OBJECTIVE: The goal of this study was to gain a broader perspective on
social anxiety in the community than has been achieved by epidemiologic
surveys to date. METHODS: The authors conducted a telephone survey of
social anxiety among 526 randomly selected respondents in a medium- sized
Canadian city. RESULTS: Sixty-one percent of the respondents reported being
much or somewhat more anxious than other people in at least one of the
seven social situations surveyed. Speaking to a large audience (i.e.,
public speaking) was the most frequently feared situation (endorsed by
55.0% of the respondents), followed by speaking to a small group of
familiar people (24.9%), dealing with people in authority (23.3%),
attending social gatherings (14.5%), speaking to strangers or meeting new
people (13.7%), and eating (7.1%) or writing (5.1%) in front of others.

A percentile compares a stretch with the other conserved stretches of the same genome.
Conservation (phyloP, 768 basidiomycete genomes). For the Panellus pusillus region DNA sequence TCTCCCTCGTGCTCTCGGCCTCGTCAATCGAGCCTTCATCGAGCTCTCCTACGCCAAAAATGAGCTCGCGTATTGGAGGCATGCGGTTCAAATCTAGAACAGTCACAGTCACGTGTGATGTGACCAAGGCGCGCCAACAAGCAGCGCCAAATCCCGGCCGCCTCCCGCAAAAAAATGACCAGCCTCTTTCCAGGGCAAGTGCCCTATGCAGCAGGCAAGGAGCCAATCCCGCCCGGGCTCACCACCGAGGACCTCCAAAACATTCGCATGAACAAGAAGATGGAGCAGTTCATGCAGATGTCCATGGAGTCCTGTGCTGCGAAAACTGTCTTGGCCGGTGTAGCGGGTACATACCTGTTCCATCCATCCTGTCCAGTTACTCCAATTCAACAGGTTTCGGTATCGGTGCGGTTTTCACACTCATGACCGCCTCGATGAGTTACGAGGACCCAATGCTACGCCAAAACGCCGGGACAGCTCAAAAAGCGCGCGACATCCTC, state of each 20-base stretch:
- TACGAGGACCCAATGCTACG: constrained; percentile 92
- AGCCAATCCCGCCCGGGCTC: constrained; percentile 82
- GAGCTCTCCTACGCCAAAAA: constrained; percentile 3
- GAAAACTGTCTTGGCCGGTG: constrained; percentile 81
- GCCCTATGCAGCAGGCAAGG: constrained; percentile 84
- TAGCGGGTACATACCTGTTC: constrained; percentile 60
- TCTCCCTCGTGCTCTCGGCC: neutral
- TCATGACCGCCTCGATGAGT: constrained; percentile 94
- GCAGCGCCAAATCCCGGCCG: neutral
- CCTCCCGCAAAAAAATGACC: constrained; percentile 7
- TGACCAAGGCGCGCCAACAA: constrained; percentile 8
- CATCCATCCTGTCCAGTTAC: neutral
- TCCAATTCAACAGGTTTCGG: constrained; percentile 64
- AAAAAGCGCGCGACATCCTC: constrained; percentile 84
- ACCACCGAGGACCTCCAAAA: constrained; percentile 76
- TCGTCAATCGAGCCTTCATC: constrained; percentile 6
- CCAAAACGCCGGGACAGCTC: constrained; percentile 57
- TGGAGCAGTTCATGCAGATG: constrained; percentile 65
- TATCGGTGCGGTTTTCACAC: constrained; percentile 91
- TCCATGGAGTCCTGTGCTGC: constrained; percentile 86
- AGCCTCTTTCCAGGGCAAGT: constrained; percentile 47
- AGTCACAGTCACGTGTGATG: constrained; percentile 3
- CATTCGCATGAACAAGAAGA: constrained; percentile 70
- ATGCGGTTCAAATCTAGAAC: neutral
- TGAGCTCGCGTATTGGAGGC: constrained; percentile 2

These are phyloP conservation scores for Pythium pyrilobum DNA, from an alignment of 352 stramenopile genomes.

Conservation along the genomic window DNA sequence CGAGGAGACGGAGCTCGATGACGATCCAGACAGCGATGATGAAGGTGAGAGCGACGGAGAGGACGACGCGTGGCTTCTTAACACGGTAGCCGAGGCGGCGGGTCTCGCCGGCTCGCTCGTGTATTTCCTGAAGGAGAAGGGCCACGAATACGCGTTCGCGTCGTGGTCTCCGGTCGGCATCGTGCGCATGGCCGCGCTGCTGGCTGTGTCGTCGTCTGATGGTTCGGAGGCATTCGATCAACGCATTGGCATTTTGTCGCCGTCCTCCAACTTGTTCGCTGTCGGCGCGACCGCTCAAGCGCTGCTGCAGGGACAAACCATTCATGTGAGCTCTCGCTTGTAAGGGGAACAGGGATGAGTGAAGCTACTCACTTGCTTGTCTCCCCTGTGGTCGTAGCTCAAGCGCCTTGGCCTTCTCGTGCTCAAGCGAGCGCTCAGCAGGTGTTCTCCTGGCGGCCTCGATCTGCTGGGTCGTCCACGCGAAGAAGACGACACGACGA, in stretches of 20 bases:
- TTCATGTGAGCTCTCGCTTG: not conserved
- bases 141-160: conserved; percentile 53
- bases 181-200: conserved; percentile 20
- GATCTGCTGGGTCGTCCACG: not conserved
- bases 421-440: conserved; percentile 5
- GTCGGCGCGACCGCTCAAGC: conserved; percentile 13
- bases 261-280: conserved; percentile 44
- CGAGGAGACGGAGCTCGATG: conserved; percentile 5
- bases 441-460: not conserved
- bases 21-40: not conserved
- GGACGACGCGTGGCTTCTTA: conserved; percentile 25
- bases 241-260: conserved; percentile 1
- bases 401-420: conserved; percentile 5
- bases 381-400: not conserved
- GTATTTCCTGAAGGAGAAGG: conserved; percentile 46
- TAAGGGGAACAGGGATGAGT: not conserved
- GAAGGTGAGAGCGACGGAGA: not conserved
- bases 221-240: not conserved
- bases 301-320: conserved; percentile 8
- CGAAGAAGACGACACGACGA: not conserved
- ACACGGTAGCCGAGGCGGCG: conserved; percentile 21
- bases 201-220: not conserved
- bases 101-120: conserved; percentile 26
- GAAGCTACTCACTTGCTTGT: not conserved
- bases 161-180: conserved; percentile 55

When the threshold for caseness was systematically modified--by altering
the required level of psychosocial interference or distress or by including
or excluding subjects with pure public speaking phobia--the rate of "social
anxiety syndrome" in the community varied from 1.9% to 18.7%; 7.1% was the
prevalence when the criteria were set to conform with DSM-III-R.
CONCLUSIONS: Social anxiety is common in the community, but precise
delineation of the prevalence of "social phobia" depends heavily on where
the diagnostic threshold is set. If DSM-III-R criteria had been applied in
previous epidemiologic studies, it is likely that those studies would have
documented prevalences of social phobia that are several times as high as
the currently accepted rates.